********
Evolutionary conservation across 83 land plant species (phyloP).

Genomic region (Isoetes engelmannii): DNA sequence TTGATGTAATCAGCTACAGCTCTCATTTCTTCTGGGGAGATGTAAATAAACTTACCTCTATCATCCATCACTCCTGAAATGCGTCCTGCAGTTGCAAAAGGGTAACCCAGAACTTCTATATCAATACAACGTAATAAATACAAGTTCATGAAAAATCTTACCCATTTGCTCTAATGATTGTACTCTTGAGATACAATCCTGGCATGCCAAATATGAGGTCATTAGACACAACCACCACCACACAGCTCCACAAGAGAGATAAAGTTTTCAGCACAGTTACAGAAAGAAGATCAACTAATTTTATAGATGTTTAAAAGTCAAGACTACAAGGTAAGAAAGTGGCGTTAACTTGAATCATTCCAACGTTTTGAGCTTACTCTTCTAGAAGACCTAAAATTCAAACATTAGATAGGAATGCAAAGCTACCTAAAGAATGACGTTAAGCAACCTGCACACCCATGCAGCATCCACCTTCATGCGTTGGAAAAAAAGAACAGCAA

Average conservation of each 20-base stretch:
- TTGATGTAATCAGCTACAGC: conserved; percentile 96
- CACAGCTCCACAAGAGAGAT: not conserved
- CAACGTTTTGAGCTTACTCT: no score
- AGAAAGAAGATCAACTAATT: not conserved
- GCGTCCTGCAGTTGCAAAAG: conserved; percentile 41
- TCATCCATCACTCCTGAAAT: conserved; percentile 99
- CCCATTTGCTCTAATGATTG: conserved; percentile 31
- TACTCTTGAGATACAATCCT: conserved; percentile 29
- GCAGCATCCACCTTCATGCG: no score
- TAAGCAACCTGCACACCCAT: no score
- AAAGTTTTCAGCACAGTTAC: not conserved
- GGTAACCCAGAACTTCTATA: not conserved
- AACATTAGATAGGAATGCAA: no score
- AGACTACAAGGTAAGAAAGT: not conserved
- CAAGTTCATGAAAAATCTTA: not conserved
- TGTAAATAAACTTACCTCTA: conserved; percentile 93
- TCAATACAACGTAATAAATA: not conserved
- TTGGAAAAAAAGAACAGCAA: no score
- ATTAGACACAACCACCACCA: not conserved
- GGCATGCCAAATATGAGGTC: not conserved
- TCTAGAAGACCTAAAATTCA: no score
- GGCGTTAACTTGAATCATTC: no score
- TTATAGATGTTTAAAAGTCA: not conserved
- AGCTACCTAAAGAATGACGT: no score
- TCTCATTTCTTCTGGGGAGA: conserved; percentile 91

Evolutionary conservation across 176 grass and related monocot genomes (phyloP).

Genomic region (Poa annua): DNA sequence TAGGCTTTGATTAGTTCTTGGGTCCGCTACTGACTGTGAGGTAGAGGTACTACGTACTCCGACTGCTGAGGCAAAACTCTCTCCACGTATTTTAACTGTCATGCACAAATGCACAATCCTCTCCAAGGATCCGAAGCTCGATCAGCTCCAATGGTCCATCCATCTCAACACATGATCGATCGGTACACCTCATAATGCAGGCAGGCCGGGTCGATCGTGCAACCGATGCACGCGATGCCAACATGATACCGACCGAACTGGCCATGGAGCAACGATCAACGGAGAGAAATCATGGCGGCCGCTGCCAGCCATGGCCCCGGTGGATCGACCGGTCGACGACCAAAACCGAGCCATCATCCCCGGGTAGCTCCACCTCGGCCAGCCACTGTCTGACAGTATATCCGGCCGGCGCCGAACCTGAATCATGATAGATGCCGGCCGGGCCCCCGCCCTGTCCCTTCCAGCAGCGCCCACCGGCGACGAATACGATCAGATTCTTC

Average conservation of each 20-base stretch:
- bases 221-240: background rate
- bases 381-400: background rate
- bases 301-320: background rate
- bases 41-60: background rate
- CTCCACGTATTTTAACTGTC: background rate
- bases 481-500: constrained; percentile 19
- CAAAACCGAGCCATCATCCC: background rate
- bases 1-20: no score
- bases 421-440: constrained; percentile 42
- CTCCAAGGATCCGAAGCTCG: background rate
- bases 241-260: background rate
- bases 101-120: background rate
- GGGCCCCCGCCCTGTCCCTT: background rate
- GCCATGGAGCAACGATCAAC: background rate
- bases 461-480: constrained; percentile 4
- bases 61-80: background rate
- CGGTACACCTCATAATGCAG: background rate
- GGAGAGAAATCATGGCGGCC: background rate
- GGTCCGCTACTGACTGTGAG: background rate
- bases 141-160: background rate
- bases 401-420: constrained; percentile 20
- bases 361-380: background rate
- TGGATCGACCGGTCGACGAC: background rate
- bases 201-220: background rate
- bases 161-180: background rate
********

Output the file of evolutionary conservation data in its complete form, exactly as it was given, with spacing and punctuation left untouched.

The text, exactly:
Evolutionary conservation across 83 land plant species (phyloP).

Genomic region (Isoetes engelmannii): DNA sequence TTGATGTAATCAGCTACAGCTCTCATTTCTTCTGGGGAGATGTAAATAAACTTACCTCTATCATCCATCACTCCTGAAATGCGTCCTGCAGTTGCAAAAGGGTAACCCAGAACTTCTATATCAATACAACGTAATAAATACAAGTTCATGAAAAATCTTACCCATTTGCTCTAATGATTGTACTCTTGAGATACAATCCTGGCATGCCAAATATGAGGTCATTAGACACAACCACCACCACACAGCTCCACAAGAGAGATAAAGTTTTCAGCACAGTTACAGAAAGAAGATCAACTAATTTTATAGATGTTTAAAAGTCAAGACTACAAGGTAAGAAAGTGGCGTTAACTTGAATCATTCCAACGTTTTGAGCTTACTCTTCTAGAAGACCTAAAATTCAAACATTAGATAGGAATGCAAAGCTACCTAAAGAATGACGTTAAGCAACCTGCACACCCATGCAGCATCCACCTTCATGCGTTGGAAAAAAAGAACAGCAA

Average conservation of each 20-base stretch:
- TTGATGTAATCAGCTACAGC: conserved; percentile 96
- CACAGCTCCACAAGAGAGAT: not conserved
- CAACGTTTTGAGCTTACTCT: no score
- AGAAAGAAGATCAACTAATT: not conserved
- GCGTCCTGCAGTTGCAAAAG: conserved; percentile 41
- TCATCCATCACTCCTGAAAT: conserved; percentile 99
- CCCATTTGCTCTAATGATTG: conserved; percentile 31
- TACTCTTGAGATACAATCCT: conserved; percentile 29
- GCAGCATCCACCTTCATGCG: no score
- TAAGCAACCTGCACACCCAT: no score
- AAAGTTTTCAGCACAGTTAC: not conserved
- GGTAACCCAGAACTTCTATA: not conserved
- AACATTAGATAGGAATGCAA: no score
- AGACTACAAGGTAAGAAAGT: not conserved
- CAAGTTCATGAAAAATCTTA: not conserved
- TGTAAATAAACTTACCTCTA: conserved; percentile 93
- TCAATACAACGTAATAAATA: not conserved
- TTGGAAAAAAAGAACAGCAA: no score
- ATTAGACACAACCACCACCA: not conserved
- GGCATGCCAAATATGAGGTC: not conserved
- TCTAGAAGACCTAAAATTCA: no score
- GGCGTTAACTTGAATCATTC: no score
- TTATAGATGTTTAAAAGTCA: not conserved
- AGCTACCTAAAGAATGACGT: no score
- TCTCATTTCTTCTGGGGAGA: conserved; percentile 91

Evolutionary conservation across 176 grass and related monocot genomes (phyloP).

Genomic region (Poa annua): DNA sequence TAGGCTTTGATTAGTTCTTGGGTCCGCTACTGACTGTGAGGTAGAGGTACTACGTACTCCGACTGCTGAGGCAAAACTCTCTCCACGTATTTTAACTGTCATGCACAAATGCACAATCCTCTCCAAGGATCCGAAGCTCGATCAGCTCCAATGGTCCATCCATCTCAACACATGATCGATCGGTACACCTCATAATGCAGGCAGGCCGGGTCGATCGTGCAACCGATGCACGCGATGCCAACATGATACCGACCGAACTGGCCATGGAGCAACGATCAACGGAGAGAAATCATGGCGGCCGCTGCCAGCCATGGCCCCGGTGGATCGACCGGTCGACGACCAAAACCGAGCCATCATCCCCGGGTAGCTCCACCTCGGCCAGCCACTGTCTGACAGTATATCCGGCCGGCGCCGAACCTGAATCATGATAGATGCCGGCCGGGCCCCCGCCCTGTCCCTTCCAGCAGCGCCCACCGGCGACGAATACGATCAGATTCTTC

Average conservation of each 20-base stretch:
- bases 221-240: background rate
- bases 381-400: background rate
- bases 301-320: background rate
- bases 41-60: background rate
- CTCCACGTATTTTAACTGTC: background rate
- bases 481-500: constrained; percentile 19
- CAAAACCGAGCCATCATCCC: background rate
- bases 1-20: no score
- bases 421-440: constrained; percentile 42
- CTCCAAGGATCCGAAGCTCG: background rate
- bases 241-260: background rate
- bases 101-120: background rate
- GGGCCCCCGCCCTGTCCCTT: background rate
- GCCATGGAGCAACGATCAAC: background rate
- bases 461-480: constrained; percentile 4
- bases 61-80: background rate
- CGGTACACCTCATAATGCAG: background rate
- GGAGAGAAATCATGGCGGCC: background rate
- GGTCCGCTACTGACTGTGAG: background rate
- bases 141-160: background rate
- bases 401-420: constrained; percentile 20
- bases 361-380: background rate
- TGGATCGACCGGTCGACGAC: background rate
- bases 201-220: background rate
- bases 161-180: background rate